- The Washington Times - Friday, April 6, 2001

Ace Rosner is driving one of the best reasons that owners of antique cars should join the local club affiliated with their make of car.
Back in the 1980s he owned a 1937 Bentley 4 and 1/4-liter Park Ward Coupe and as a club member was listed, along with his car, in the club directory.
His 15-foot, 10-inch-long Bentley rode comfortably on a 126-inch wheelbase and, of course, was powered by the silky-smooth 4 and 1/4-liter six-cylinder engine. Power was transferred to the rear wheels via the four-speed transmission operated by the shift lever inconveniently located on the floor between the driver's knees and the suicide-hinged door.
Mechanical brakes were up to the task of bringing the 3,800-pound car to a halt.
Altogether, Mr. Rosner was quite pleased with his Bentley coupe. Then in early spring of 1989 he received a telephone call from Eileen Halliday in the Bahamas. The recently widowed Mrs. Halliday had seen Mr. Rosner listed in the Rolls-Royce/Bentley directory as the owner of the 1937 Bentley. "Would he," she queried, "like a twin to his Bentley, but an open car?"
Mr. Rosner expressed an interest in the car and upon learning that the widow would soon be moving to Naples, Fla., asked her to again contact him when she was settled in Florida.
Six months later the expected call came. Mr. Rosner arranged for a trusted friend in Fort Lauderdale to inspect the widow's Bentley and report to him.
"If you wash it," the friend reported, "It's in show condition." Mr. Rosner had his friend buy the car, move it from Florida's west coast to the east coast, and store it for him in a Fort Lauderdale garage.
Six more months elapsed before Mr. Rosner could make the trip to Florida to retrieve his treasure.
He made a reservation on Amtrak's Autotrain for the next day.
Pouring rain greeted him the next morning. Knowing that the cars must be loaded on the train by 4 p.m. and that 275 miles separated him from Sanford, the Autotrain depot, he bit the bullet. Armed with Rain-X to shed water from the windshield he drove off into the storm. The odometer had registered only 36,000 miles.
The electric windshield wipers were virtually useless in clearing the one-piece windshield but the Rain-X lived up to its advertised claims.
Mr. Rosner drove through the monsoon and arrived at the railhead in time to see the Amtrak crew load his Bentley onto the Autotrain. It was the last car.
"I had a great time on the train," Mr. Rosner enthuses. The Amtrak crew carefully drove his Bentley off the train at Lorton and Mr. Rosner happily drove home to Washington.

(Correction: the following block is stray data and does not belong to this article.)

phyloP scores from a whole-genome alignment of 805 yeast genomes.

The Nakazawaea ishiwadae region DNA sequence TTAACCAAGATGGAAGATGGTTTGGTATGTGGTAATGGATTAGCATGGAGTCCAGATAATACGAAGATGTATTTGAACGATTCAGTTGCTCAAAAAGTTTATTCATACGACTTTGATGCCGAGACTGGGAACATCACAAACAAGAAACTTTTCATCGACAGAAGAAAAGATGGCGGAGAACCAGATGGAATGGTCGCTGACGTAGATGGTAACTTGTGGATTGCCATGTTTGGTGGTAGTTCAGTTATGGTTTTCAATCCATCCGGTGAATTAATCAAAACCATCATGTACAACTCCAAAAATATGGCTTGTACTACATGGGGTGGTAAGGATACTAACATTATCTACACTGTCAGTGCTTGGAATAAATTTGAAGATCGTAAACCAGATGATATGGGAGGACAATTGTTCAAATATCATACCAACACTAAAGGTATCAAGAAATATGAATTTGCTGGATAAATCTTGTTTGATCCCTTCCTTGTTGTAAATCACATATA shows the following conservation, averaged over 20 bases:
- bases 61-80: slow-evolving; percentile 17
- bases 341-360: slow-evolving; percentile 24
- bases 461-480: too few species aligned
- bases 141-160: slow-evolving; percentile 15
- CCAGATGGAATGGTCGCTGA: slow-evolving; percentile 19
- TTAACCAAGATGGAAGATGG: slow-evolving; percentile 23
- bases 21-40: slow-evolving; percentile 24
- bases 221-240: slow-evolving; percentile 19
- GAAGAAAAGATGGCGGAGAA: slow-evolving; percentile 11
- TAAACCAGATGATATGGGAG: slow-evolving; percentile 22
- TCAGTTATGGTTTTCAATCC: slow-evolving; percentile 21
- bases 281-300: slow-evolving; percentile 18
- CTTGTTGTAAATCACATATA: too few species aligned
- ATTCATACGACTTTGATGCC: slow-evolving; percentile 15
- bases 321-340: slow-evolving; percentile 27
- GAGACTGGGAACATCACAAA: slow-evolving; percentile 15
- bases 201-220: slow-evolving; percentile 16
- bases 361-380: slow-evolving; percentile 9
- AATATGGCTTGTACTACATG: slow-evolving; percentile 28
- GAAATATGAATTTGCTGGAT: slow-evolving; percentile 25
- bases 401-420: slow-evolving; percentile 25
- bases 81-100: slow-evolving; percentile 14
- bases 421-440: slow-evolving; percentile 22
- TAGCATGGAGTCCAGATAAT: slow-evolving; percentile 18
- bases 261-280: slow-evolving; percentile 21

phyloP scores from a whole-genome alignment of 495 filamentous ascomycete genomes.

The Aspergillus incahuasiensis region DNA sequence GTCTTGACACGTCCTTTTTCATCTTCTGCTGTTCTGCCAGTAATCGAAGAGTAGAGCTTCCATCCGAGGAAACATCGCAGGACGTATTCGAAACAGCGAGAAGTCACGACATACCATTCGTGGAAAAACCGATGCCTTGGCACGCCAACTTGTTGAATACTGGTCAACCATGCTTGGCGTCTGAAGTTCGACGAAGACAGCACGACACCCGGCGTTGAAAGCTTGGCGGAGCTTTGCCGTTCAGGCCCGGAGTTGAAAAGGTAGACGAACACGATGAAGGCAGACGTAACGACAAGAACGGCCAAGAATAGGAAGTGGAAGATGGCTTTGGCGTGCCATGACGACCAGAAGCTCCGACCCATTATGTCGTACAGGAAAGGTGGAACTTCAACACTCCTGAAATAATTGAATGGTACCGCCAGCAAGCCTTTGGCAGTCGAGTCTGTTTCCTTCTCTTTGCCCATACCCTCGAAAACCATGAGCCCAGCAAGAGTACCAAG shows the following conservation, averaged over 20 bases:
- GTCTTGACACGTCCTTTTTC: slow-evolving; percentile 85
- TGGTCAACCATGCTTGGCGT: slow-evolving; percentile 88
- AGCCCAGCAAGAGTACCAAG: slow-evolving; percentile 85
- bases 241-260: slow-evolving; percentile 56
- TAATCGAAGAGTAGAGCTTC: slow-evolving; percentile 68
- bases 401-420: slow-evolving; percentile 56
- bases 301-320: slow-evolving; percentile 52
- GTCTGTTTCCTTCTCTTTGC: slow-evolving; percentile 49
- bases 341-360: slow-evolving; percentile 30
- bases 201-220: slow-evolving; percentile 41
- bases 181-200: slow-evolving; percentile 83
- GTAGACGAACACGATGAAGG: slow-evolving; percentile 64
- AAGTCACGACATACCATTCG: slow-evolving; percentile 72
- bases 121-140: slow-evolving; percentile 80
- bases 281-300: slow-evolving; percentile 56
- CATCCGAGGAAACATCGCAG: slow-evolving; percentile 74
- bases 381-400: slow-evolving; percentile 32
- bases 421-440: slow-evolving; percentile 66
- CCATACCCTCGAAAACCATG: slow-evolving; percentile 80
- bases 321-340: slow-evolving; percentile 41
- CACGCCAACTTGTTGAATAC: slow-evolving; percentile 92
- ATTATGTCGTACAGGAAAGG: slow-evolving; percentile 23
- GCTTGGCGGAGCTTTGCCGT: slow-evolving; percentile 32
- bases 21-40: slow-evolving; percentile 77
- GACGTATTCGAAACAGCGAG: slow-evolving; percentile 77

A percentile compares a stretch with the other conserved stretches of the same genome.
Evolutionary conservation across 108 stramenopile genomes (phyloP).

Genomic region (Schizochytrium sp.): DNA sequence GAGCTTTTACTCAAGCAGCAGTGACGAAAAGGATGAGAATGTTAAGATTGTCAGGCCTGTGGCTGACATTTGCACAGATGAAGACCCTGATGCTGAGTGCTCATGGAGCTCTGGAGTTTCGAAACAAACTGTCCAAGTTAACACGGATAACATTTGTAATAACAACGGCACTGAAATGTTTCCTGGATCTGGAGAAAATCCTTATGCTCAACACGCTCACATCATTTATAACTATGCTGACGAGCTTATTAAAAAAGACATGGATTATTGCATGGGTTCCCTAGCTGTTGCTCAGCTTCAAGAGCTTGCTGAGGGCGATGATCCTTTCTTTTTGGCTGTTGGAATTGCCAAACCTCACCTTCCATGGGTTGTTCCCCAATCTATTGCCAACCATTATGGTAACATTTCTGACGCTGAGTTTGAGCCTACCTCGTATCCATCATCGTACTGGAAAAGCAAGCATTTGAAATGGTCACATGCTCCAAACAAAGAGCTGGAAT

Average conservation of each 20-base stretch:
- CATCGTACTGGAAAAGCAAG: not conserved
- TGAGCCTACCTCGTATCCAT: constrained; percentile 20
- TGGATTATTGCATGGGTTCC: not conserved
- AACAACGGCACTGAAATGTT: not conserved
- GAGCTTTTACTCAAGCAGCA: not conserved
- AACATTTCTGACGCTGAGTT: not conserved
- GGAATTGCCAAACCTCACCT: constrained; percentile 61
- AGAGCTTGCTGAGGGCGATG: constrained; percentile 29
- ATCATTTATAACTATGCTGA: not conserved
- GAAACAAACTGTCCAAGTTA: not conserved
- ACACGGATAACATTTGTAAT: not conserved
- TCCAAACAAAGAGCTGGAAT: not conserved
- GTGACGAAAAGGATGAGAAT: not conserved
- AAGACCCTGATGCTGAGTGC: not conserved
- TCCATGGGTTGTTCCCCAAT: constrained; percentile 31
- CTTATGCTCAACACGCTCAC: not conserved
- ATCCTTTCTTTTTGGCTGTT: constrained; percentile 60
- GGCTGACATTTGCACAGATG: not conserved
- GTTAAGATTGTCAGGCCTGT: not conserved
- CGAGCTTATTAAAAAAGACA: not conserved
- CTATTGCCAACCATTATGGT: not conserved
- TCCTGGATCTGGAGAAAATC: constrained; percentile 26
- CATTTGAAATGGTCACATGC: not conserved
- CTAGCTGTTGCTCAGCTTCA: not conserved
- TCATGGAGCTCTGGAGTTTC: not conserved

When new, the 1937 Bentley 4 and 1/4-liter Park Ward Drophead Coupe sold for about $7,675. The most expensive 1937 Ford, in contrast, had a sticker price of $859.
Mr. Rosner discovered the condition report from his friend had been accurate. The open car twin to his closed car needed only minor cosmetic attention to be in show condition.
The brown body with cream pinstriping and cream fenders were easily polished to a brilliant sheen and the tan fabric top needed no attention at all.
Both front and back seats are still covered in the original gray leather. So, too, is the boot to cover the top when it is lowered, as the chrome-plated Landau bars twist on their hinges.
The two wing mirrors, as the front fender-mounted mirrors are called, are very useful, Mr. Rosner says, especially on a right-hand-drive car. Also useful in city traffic are the dual trumpet horns, one on either side of the single driving light mounted in front of the radiator. The radiator has 16 vertical thermostatically controlled louvers.
The two headlights, each with an impressive 10-inch-diameter lens, leave a lot to be desired, according to Mr. Rosner.
"They light up the road 20 feet in front of the car," Mr. Rosner said, "but the beam is 500 feet wide. They blind everyone."
At the other end of the car are a pair of "D" taillights, one on each fender, on either side of the trunk, which is hinged at the bottom.
Since the 5.25x18-inch spare tire, mounted on 56-spoke wire wheels, each with three wheel balancing pegs, is mounted on the trunk lid it will strike the bumper when lowered. Bentley designers cleverly avoided this problem by splitting the rear bumper into the two end pieces.
Mr. Rosner was delighted to find the wooden dashboard as well as the wooden window sills in remarkably good condition.
Long before Mr. Rosner got the car the trafficator signals were outlawed so the semaphore arms were sealed shut.
On the occasional trip to Baltimore or West Virginia Mr. Rosner reports cruising generally between 60 and 65 mph. A cowl vent is there if needed, but he likes to run with the top down. "It takes two men and a boy to put the top up," Mr. Rosner explains.
In the last dozen years Mr. Rosner has added less than 2,500 miles to the odometer of his Bentley. His original Bentley coupe has long since been sold in order to keep this 4 and 1/4-liter drophead.
"It's just a magnificent car," he said.
But he wouldn't be the happy owner of the car unless he had been a club member with his name in the directory.

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